By Luke Wilkinson
For a critical communications system that appears unfit for the future, the Airwave Network was nevertheless shaping up to be a healthy earner for its owner and operator. In fact, Motorola could expect to earn £1.29 billion in profits from its legacy TETRA network over the decade, the absence of an alternative provider for the emergency services leaving the UK taxpayer to pick up the bill.
This was too much for the Competition and Markets Authority (CMA), which this month announced a price cap and put an end to the estimated £200m per year of alleged over-charging, proving that some watchdogs do have teeth. Motorola has signaled its intention to appeal.
Commissioned back in 2000, the Airwave Network was due to come to an end in 2019/20. But delays to the new Emergency Services Network (ESN) – unlikely to arrive before 2029 and possibly later – mean that the police, fire, ambulance and other crews must rely on the old network and a monopoly provider of essential services.
The CMA said the price cap was “the only effective way of ensuring the emergency services, and the taxpayers who fund them, aren’t paying considerably over the odds”. As well as making uncomfortable reading for Motorola, the case also highlights how much critical communications technology has changed over the last two decades.
Citing a National Audit Office report from 2016, the CMA said TETRA “is not capable of delivering the enhanced data capabilities that are required to enable mobile working for the emergency services… It cannot meet the full user requirement without the addition of mobile broadband services provided either through a public MNO or through a dedicated network”.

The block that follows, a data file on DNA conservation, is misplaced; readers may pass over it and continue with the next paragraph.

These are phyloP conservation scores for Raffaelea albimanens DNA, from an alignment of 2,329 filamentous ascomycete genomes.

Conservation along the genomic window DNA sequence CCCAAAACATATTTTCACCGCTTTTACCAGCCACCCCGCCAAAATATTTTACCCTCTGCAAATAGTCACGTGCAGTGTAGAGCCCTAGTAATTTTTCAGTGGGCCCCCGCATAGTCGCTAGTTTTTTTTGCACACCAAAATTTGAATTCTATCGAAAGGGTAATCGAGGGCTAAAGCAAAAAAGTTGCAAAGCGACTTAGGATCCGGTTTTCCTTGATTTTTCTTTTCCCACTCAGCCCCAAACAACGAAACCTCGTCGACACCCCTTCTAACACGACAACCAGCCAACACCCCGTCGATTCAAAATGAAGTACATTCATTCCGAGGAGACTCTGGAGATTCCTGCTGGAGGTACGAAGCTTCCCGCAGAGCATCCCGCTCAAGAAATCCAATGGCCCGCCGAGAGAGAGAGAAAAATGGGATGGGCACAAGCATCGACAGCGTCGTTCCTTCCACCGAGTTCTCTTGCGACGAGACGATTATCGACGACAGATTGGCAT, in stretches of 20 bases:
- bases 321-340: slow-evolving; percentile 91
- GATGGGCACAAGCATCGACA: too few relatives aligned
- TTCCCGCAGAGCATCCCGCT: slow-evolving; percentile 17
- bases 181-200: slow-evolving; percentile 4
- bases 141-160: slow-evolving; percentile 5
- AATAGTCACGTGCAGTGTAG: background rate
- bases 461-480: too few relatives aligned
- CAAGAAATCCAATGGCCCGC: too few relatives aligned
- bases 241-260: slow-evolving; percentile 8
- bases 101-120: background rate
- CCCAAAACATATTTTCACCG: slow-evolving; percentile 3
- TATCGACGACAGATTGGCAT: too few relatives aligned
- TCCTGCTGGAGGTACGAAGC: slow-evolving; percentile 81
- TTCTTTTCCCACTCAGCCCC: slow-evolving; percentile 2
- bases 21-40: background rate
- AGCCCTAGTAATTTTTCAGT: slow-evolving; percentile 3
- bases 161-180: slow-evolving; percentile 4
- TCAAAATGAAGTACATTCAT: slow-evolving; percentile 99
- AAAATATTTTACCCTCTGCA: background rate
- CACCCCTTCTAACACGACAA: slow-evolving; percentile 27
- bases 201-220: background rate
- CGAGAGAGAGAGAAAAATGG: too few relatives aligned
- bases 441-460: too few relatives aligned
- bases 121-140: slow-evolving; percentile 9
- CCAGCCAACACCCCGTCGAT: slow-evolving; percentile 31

The CMA added TETRA’s long-term viability was “questionable” and was approaching end of life although some countries, including Germany, were still rolling out such networks. It said TETRA systems had not been subject to the rapid evolution compared with consumer-based products because the customer base was much smaller and the market was confined to a small number of specialist suppliers.
The growth in mobile networks across the world means that public safety organisations no longer need to accept the costs – exorbitant in some cases – of legacy radio systems such as TETRA for critical communications. The emergence of push-to-talk over cellular means that emergency services have a robust and reliable alternative with improved features, high availability and low cost of ownership. Control rooms can communicate instantly with individuals and groups in a targeted and coordinated way to improve safety, efficiency and productivity in complex daily operations. And it can use the forthcoming ESN.
We believe it is just a matter of time before the first blue light service makes the switch to Mobile Tornado for critical communications. Indeed, trials are already underway in police and fire services in the Western Hemisphere. The watchdog’s intervention will hasten the transition by helping to highlight the massive burden of legacy radio systems.
* Luke Wilkinson is Global Head of Sales at Mobile Tornado